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For every SNP and indel present within the Chadwick interval, we determined the pattern of allelic similarities and differences among the subset of inbred strains with known Xce alleles (Strain Distribution Pattern (SDP), see Materials and Methods and Figure S1) [43], [44]. SDPs were then classified into three categories based on consistency between phenotype and genotype: 1) fully consistent with the Xce phenotype (black tick marks), 2) inconsistent with the Xce phenotype (red tick marks), or 3) partially consistent (gray tick marks) (Figure 2B and Table S1). We focused our association analysis within the Chadwick interval, which is based on genetic mapping in populations segregating for the Xcea, Xceb, and Xcec alleles.

Analysis of Mouse Diversity Array (MDA, [44]) genotypes and sequence data shows an enrichment of consistent SDPs (eight MDA SNPs, 120 Sanger SNPs and indels) at an 194 kb interval spanning from rs29082048 to Sanger Mouse Genomes Project (SMGP) SNP position at 100,119,750 bp (Table S1). This interval does not contain any inconsistent SNPs. In addition, there are 23 SNPs with consistent SDPs randomly distributed throughout the distal portion of the Chadwick candidate interval (Figure 2B). These SNPs do not cluster and this region is punctuated with inconsistent SNPs.

We conclude that the minimum Xce candidate interval is located approximately 558 kb proximal to Xist (note that the maximum Xce candidate interval based on this analysis spans from inconsistent SMGP-SNP at position 99,091,507 bp to inconsistent SMGP-indel at 100,460,107 bp). Within this candidate interval all phenotyped strains with the Xcea allele share the same haplotype and all strains with the Xceb allele share a different haplotype based on MDA genotypes.

XCI skewing in experimental F1 hybrids derived from inbred strains within unknown Xce

Our ability to reduce further the Xce candidate interval depended on the number of inbred strains with known Xce allele and high-density genotype data available. Ideally we would like to phenotype inbred strains that have Xcea and Xceb recombinant haplotypes in the candidate interval. Furthermore, we would like to characterize the Xce alleles of additional M. m. domesticus strains with haplotypes that are not associated with known Xce allele carriers. These strains will provide additional information about Xce functional diversity within M. m. domesticus and depending on their Xce phenotype, may further refine the Xce candidate interval. We selected three strains with Xcea/b recombinant haplotypes ALS/LtJ, SJL/J and WLA/Pas because of their availability and their ability to refine further the new candidate interval. Based on phylogenetic analysis of the new candidate interval (See Methods), we selected six wild-derived inbred strains, PERA/EiJ, TIRANO/EiJ, ZALENDE/EiJ, LEWES/EiJ, and WSB/EiJ to represent each of the major haplotypes present in M. m. domesticus (with the exception of b3 which has only been observed in wild mice). We selected PWK/PhJ to characterize the Xce allele in a third M. musculus subspecies, M. m. musculus. We selected WSB/EiJ and PWK/PhJ because they are wild-derived strains of M. m. domesticus and M. m. musculus origin, they have available whole genome sequence [41] and they are founder strains in mouse genetic resources such as the Collaborative Cross [45] and Diversity Outbred [46]. Finally, we selected PANCEVO/EiJ to characterize the Xce allele present in a third species of mouse, Mus spicilegus. A summary of the justification for selecting each mouse strain and the information it provided towards mapping Xce is provided in Table S2.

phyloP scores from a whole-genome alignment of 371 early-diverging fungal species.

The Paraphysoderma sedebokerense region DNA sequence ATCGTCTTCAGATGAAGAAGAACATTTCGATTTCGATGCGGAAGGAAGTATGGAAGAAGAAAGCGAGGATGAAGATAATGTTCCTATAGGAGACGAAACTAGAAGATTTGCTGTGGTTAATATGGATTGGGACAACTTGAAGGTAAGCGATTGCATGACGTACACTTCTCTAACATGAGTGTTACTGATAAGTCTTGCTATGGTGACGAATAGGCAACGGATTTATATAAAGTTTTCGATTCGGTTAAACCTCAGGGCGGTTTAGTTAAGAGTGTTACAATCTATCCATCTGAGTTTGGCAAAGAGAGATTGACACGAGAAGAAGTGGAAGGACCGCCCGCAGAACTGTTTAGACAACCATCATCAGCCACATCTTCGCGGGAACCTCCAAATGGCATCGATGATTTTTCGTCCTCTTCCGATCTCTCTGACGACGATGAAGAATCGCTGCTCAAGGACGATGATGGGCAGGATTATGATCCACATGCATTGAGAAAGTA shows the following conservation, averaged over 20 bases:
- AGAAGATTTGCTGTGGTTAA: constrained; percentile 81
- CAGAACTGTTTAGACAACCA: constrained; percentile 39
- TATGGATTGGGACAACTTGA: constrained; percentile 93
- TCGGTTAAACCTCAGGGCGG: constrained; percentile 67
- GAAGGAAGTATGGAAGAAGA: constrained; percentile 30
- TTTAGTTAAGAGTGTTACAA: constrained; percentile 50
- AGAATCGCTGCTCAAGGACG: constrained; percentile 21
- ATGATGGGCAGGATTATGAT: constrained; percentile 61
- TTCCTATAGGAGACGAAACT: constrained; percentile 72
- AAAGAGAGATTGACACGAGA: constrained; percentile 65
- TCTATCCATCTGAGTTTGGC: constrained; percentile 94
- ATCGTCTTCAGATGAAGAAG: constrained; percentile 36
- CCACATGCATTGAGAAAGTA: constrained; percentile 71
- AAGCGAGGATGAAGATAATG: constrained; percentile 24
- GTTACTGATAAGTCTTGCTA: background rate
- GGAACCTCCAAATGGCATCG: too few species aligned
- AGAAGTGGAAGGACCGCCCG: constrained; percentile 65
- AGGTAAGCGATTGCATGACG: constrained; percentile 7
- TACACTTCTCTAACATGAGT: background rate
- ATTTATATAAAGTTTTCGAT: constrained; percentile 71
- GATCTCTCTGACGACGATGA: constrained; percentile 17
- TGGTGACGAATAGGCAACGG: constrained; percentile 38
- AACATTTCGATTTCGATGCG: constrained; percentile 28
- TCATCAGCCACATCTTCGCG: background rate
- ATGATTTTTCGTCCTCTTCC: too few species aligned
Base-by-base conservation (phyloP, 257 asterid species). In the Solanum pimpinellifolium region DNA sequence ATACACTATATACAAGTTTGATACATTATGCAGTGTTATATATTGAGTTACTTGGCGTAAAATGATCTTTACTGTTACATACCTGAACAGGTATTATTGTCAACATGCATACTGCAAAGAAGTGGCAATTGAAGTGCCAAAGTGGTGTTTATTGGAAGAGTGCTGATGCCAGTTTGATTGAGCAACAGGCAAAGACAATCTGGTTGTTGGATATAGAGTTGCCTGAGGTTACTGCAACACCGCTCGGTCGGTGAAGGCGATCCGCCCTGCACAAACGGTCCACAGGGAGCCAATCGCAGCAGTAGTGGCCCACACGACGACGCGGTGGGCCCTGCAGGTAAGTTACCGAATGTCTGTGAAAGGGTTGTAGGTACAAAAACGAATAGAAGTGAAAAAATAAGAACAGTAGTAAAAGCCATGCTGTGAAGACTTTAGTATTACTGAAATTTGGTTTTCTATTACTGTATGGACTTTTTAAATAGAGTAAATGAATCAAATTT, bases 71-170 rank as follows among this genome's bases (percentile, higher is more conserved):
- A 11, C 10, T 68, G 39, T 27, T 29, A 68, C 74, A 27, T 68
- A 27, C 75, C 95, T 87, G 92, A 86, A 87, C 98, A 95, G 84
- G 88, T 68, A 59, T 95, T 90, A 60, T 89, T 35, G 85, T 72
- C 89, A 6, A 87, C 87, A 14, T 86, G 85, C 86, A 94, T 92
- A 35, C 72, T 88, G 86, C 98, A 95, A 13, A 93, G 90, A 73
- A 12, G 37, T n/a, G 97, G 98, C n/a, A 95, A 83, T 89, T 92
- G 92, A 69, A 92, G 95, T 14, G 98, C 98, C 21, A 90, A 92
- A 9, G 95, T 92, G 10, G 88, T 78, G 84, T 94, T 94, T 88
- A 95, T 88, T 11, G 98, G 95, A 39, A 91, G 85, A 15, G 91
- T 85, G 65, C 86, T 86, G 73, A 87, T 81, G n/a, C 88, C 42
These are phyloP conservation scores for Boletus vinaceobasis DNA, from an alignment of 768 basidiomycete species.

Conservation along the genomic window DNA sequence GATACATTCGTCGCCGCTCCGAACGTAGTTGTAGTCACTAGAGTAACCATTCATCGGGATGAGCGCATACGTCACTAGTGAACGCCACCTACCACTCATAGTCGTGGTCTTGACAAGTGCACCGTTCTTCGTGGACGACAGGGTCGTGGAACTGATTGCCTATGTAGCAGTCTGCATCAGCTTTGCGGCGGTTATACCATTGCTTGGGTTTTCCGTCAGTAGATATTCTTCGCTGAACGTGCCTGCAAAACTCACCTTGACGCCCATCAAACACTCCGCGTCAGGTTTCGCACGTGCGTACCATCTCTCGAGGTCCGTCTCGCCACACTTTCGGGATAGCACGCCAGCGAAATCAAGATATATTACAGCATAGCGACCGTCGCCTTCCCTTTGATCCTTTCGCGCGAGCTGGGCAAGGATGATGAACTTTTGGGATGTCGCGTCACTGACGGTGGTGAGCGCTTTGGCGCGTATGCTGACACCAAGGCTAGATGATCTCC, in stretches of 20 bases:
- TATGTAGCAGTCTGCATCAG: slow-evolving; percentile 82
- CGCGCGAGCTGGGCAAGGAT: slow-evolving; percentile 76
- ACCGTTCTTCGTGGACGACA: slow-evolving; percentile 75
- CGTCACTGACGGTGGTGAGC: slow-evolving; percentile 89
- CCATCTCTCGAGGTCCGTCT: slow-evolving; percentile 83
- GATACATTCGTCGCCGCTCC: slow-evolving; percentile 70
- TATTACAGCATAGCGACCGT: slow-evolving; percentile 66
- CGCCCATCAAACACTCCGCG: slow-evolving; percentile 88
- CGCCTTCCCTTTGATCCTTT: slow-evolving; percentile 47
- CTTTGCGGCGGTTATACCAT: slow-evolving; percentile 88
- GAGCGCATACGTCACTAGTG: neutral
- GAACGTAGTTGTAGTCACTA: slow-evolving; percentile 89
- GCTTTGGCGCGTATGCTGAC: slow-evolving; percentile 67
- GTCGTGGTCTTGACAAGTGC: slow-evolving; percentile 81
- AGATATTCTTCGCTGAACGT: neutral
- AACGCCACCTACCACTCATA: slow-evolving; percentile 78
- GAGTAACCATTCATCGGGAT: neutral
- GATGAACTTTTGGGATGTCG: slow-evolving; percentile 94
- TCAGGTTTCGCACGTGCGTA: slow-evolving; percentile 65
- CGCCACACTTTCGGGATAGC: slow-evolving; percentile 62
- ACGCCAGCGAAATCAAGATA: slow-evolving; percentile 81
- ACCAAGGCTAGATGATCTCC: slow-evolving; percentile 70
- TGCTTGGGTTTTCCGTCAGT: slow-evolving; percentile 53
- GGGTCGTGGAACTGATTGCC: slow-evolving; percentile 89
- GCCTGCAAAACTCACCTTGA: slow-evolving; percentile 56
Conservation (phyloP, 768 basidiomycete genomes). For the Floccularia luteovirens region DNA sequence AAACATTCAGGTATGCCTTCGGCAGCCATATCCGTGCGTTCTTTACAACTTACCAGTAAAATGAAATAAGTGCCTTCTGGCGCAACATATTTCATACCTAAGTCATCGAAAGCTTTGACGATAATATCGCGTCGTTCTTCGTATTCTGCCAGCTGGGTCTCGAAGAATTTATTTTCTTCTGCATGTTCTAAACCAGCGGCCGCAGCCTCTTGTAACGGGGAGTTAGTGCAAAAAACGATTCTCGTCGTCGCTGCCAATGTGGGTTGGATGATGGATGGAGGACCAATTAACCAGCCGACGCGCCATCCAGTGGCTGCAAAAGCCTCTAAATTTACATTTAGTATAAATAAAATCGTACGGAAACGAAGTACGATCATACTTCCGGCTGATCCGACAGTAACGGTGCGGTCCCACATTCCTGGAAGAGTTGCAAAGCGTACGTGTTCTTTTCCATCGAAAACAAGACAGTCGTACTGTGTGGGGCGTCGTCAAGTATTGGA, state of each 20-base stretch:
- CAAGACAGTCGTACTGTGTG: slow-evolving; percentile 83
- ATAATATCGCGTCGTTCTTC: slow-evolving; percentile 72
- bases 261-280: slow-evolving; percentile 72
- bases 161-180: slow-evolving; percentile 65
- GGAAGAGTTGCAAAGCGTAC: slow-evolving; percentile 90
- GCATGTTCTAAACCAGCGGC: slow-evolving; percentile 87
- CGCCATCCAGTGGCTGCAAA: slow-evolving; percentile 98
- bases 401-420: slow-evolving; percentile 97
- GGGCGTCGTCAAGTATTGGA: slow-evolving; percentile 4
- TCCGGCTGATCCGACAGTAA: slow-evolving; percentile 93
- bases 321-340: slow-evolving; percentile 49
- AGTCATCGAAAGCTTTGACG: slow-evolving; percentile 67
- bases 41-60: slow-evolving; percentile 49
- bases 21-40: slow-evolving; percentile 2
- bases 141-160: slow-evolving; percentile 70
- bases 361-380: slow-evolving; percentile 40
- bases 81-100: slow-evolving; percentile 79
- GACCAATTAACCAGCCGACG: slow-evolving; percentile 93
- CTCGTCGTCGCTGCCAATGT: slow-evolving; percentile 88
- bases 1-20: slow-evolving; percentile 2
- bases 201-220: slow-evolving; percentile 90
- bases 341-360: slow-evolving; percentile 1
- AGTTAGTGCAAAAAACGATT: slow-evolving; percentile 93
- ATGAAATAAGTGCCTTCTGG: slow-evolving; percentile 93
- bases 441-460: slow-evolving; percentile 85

To determine which Xce allele is present in each strain, we generated genetically defined F1 female hybrids by crossing the unknown strain to inbred strains with well-characterized Xce alleles: Xcea, A/J and 129S1/SvImJ; Xceb, C57BL/6J; and Xcec, CAST/EiJ. To estimate the presence, direction and extent of XCI skewing in each F1 hybrid female, we developed highly quantitative pyrosequencing assays and measured allele-specific X-linked gene expression (see Methods). On average, for each strain with an unknown Xce allele, we tested allele-specific expression in 69 F1 females (ranging from 40 to 120 females per strain, Table S3).

To analyze and integrate the X-linked expression data set, we developed a hierarchical Bayesian model and inference procedure. The method is described briefly in the Methods section, and full description will be reported elsewhere. Briefly, our model parameterizes gene-tissue bias and precision, parent-of-origin effects, and genetic background effects (strain) to account for gross sources of uncertainty and error associated with our XCI phenotyping method. This allows us to combine the different gene measurements and tissues from individual females and establish a mean XCI ratio (see Materials and Methods) for a given cross.

For each F1 cross, we tested whether the two parental strains carry the same Xce allele. Figure 3 shows the gene expression data (panel A) and posterior mean and confidence intervals inferred from it (Panel B) for the SJL/J F1 crosses performed. The posteriors in Panel B estimate the mean inactivation proportion associated with each cross. They show where and how posterior probability for the underlying cross mean is concentrated on the scale of 0 (representing full maternal inactivation) to 1 (representing full paternal inactivation), with 0.5 indicating a cross average of about 50% paternal and maternal X-inactivation. By choosing regions of 95% posterior coverage, we see that the data allows us to measure mean X inactivation proportions accurately within 7.7% (+/−5%), placing for instance, the (SJL/JxCAST/EiJ)F1 firmly to the left of 50%, around 33.6% of cells with an active SJL/J X chromosome. As a rule, when a distribution shows a strong bias, in other words, when most of the posterior is concentrated on one side of 0.5 boundary, we use this as evidence to conclude that the two strains involved the cross have functionally different Xce alleles. To quantify this bias, we used the tail posterior probability (i.e., the amount of posterior probability that lies on the side of 0.5 line, Figure 3C). These tail probabilities are like p-values and their small values strongly support the presence of skewed XCI.